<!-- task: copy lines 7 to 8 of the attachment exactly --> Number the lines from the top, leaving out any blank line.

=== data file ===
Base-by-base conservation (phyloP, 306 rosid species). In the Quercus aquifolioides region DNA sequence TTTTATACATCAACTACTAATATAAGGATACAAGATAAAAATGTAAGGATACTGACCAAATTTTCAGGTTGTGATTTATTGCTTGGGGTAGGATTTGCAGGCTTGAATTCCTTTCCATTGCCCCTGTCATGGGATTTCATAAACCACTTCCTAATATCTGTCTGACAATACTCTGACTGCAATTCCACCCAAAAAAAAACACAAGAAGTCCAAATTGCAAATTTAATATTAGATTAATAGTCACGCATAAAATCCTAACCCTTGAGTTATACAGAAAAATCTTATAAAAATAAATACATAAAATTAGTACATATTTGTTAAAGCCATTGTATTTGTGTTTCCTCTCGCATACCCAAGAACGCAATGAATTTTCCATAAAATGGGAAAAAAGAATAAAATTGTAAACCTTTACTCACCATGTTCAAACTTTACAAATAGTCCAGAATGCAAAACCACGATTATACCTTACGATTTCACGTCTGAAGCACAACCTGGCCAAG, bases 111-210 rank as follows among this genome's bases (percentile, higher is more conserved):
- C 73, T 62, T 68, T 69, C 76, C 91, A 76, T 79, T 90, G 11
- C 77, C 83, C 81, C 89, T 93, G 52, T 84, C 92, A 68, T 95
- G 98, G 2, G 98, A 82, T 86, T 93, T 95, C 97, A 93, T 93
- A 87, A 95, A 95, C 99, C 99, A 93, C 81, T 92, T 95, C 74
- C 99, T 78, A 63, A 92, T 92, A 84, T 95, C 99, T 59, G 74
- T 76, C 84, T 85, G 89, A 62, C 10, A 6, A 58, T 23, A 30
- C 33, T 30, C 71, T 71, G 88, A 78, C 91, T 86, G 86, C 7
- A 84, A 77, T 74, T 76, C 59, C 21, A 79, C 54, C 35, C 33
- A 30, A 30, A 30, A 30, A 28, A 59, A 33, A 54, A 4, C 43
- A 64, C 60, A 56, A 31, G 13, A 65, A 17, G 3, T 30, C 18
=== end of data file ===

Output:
- T 76, C 84, T 85, G 89, A 62, C 10, A 6, A 58, T 23, A 30
- C 33, T 30, C 71, T 71, G 88, A 78, C 91, T 86, G 86, C 7